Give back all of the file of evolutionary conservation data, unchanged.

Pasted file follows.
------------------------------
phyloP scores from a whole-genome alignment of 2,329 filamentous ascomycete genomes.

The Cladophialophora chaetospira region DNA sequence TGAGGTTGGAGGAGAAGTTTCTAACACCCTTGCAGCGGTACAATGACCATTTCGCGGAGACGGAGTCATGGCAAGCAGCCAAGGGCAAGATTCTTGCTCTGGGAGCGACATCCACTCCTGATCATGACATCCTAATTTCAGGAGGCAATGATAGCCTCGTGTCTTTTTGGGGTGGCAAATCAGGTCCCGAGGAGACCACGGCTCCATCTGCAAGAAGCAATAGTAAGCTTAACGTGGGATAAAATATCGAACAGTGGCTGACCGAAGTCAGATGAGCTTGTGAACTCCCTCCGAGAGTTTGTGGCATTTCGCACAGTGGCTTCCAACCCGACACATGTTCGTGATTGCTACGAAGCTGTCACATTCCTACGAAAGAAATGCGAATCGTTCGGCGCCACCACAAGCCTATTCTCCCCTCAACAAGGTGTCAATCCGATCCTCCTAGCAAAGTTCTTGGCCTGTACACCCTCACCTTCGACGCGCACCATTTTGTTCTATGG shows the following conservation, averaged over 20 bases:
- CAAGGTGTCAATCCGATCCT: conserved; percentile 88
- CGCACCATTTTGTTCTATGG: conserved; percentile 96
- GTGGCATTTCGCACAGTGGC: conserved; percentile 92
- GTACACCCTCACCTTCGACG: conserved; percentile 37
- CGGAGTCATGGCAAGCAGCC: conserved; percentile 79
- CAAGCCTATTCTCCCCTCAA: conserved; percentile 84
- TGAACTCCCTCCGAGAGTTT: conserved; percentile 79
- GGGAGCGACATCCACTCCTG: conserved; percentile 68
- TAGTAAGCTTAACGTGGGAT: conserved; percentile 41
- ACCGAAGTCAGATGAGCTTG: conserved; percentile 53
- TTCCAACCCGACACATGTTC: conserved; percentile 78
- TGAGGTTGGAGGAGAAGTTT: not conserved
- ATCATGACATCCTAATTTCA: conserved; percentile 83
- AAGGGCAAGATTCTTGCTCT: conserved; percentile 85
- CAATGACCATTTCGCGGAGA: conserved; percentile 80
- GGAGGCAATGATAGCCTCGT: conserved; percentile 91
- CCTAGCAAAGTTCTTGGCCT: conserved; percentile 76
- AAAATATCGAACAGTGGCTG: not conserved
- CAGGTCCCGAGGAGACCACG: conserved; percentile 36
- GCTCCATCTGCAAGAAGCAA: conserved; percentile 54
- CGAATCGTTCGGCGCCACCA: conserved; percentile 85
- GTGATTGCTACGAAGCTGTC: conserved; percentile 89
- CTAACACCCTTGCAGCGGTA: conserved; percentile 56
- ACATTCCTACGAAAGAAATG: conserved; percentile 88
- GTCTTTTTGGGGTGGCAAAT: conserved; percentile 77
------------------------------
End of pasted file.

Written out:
phyloP scores from a whole-genome alignment of 2,329 filamentous ascomycete genomes.

The Cladophialophora chaetospira region DNA sequence TGAGGTTGGAGGAGAAGTTTCTAACACCCTTGCAGCGGTACAATGACCATTTCGCGGAGACGGAGTCATGGCAAGCAGCCAAGGGCAAGATTCTTGCTCTGGGAGCGACATCCACTCCTGATCATGACATCCTAATTTCAGGAGGCAATGATAGCCTCGTGTCTTTTTGGGGTGGCAAATCAGGTCCCGAGGAGACCACGGCTCCATCTGCAAGAAGCAATAGTAAGCTTAACGTGGGATAAAATATCGAACAGTGGCTGACCGAAGTCAGATGAGCTTGTGAACTCCCTCCGAGAGTTTGTGGCATTTCGCACAGTGGCTTCCAACCCGACACATGTTCGTGATTGCTACGAAGCTGTCACATTCCTACGAAAGAAATGCGAATCGTTCGGCGCCACCACAAGCCTATTCTCCCCTCAACAAGGTGTCAATCCGATCCTCCTAGCAAAGTTCTTGGCCTGTACACCCTCACCTTCGACGCGCACCATTTTGTTCTATGG shows the following conservation, averaged over 20 bases:
- CAAGGTGTCAATCCGATCCT: conserved; percentile 88
- CGCACCATTTTGTTCTATGG: conserved; percentile 96
- GTGGCATTTCGCACAGTGGC: conserved; percentile 92
- GTACACCCTCACCTTCGACG: conserved; percentile 37
- CGGAGTCATGGCAAGCAGCC: conserved; percentile 79
- CAAGCCTATTCTCCCCTCAA: conserved; percentile 84
- TGAACTCCCTCCGAGAGTTT: conserved; percentile 79
- GGGAGCGACATCCACTCCTG: conserved; percentile 68
- TAGTAAGCTTAACGTGGGAT: conserved; percentile 41
- ACCGAAGTCAGATGAGCTTG: conserved; percentile 53
- TTCCAACCCGACACATGTTC: conserved; percentile 78
- TGAGGTTGGAGGAGAAGTTT: not conserved
- ATCATGACATCCTAATTTCA: conserved; percentile 83
- AAGGGCAAGATTCTTGCTCT: conserved; percentile 85
- CAATGACCATTTCGCGGAGA: conserved; percentile 80
- GGAGGCAATGATAGCCTCGT: conserved; percentile 91
- CCTAGCAAAGTTCTTGGCCT: conserved; percentile 76
- AAAATATCGAACAGTGGCTG: not conserved
- CAGGTCCCGAGGAGACCACG: conserved; percentile 36
- GCTCCATCTGCAAGAAGCAA: conserved; percentile 54
- CGAATCGTTCGGCGCCACCA: conserved; percentile 85
- GTGATTGCTACGAAGCTGTC: conserved; percentile 89
- CTAACACCCTTGCAGCGGTA: conserved; percentile 56
- ACATTCCTACGAAAGAAATG: conserved; percentile 88
- GTCTTTTTGGGGTGGCAAAT: conserved; percentile 77